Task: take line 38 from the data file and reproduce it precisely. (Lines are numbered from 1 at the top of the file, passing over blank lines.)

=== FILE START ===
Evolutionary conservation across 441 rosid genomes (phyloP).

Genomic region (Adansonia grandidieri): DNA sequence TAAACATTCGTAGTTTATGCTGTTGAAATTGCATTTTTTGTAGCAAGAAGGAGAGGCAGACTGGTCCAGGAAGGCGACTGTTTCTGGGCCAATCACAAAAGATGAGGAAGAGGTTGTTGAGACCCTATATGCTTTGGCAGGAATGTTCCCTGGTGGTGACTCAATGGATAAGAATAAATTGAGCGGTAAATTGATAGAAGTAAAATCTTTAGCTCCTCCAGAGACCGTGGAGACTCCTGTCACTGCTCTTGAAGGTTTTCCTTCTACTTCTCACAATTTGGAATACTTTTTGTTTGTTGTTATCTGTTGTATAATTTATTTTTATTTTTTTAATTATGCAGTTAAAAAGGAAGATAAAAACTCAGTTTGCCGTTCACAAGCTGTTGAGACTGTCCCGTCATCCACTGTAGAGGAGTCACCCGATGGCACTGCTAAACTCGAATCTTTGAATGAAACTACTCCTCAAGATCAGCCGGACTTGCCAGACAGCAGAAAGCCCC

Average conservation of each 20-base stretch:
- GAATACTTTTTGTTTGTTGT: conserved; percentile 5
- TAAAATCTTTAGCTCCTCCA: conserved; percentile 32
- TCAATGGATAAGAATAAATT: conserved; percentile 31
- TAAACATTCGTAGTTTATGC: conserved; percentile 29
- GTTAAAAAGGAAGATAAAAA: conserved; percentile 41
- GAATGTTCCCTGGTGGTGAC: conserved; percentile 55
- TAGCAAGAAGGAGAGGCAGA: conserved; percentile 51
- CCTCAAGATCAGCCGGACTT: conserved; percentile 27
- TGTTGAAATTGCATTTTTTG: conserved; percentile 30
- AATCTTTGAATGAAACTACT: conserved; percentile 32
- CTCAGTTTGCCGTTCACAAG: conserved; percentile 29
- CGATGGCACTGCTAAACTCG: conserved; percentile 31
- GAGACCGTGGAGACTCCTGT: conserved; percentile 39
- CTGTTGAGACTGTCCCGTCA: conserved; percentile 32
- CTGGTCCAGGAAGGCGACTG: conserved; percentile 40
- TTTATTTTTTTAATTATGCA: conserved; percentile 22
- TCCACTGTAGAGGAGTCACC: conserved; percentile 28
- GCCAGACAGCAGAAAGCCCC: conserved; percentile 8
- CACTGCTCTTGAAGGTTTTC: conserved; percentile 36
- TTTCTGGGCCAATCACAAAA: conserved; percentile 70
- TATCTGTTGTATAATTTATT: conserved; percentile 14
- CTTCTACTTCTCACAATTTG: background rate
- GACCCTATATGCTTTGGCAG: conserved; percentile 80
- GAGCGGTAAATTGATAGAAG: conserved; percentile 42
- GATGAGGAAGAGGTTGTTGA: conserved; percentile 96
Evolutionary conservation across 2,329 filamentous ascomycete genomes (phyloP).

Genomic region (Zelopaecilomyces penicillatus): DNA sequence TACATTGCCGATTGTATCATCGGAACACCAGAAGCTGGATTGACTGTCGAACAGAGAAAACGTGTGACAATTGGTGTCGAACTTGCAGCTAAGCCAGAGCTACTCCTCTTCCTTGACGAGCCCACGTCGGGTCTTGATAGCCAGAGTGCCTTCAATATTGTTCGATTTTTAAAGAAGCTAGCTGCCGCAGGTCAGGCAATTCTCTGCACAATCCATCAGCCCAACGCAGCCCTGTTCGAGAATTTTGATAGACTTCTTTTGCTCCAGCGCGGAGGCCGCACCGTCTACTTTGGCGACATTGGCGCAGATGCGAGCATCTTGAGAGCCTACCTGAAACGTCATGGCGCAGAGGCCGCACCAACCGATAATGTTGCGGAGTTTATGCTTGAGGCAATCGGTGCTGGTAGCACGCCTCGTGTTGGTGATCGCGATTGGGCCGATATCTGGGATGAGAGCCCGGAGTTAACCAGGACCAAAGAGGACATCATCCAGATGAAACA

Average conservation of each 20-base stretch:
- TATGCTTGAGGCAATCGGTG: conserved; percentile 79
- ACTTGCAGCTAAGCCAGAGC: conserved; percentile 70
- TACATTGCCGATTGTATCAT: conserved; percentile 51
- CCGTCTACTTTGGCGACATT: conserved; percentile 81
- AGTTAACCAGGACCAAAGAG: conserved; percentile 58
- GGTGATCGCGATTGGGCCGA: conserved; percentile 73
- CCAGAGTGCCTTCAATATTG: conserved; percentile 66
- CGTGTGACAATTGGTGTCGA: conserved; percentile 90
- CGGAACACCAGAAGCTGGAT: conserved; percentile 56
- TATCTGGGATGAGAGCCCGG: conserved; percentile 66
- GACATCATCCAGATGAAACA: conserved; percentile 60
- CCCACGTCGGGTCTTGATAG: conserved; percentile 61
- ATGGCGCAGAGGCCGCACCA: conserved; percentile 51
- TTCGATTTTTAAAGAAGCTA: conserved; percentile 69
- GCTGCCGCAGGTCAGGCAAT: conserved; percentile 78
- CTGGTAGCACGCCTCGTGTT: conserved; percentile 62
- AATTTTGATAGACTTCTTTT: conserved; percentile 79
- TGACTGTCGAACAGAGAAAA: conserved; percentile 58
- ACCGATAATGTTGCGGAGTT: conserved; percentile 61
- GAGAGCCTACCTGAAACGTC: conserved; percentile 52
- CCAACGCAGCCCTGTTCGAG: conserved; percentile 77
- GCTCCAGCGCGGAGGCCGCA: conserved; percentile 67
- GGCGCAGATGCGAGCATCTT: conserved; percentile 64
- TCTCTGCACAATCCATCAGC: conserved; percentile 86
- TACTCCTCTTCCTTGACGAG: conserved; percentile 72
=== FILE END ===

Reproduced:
- CCAGAGTGCCTTCAATATTG: conserved; percentile 66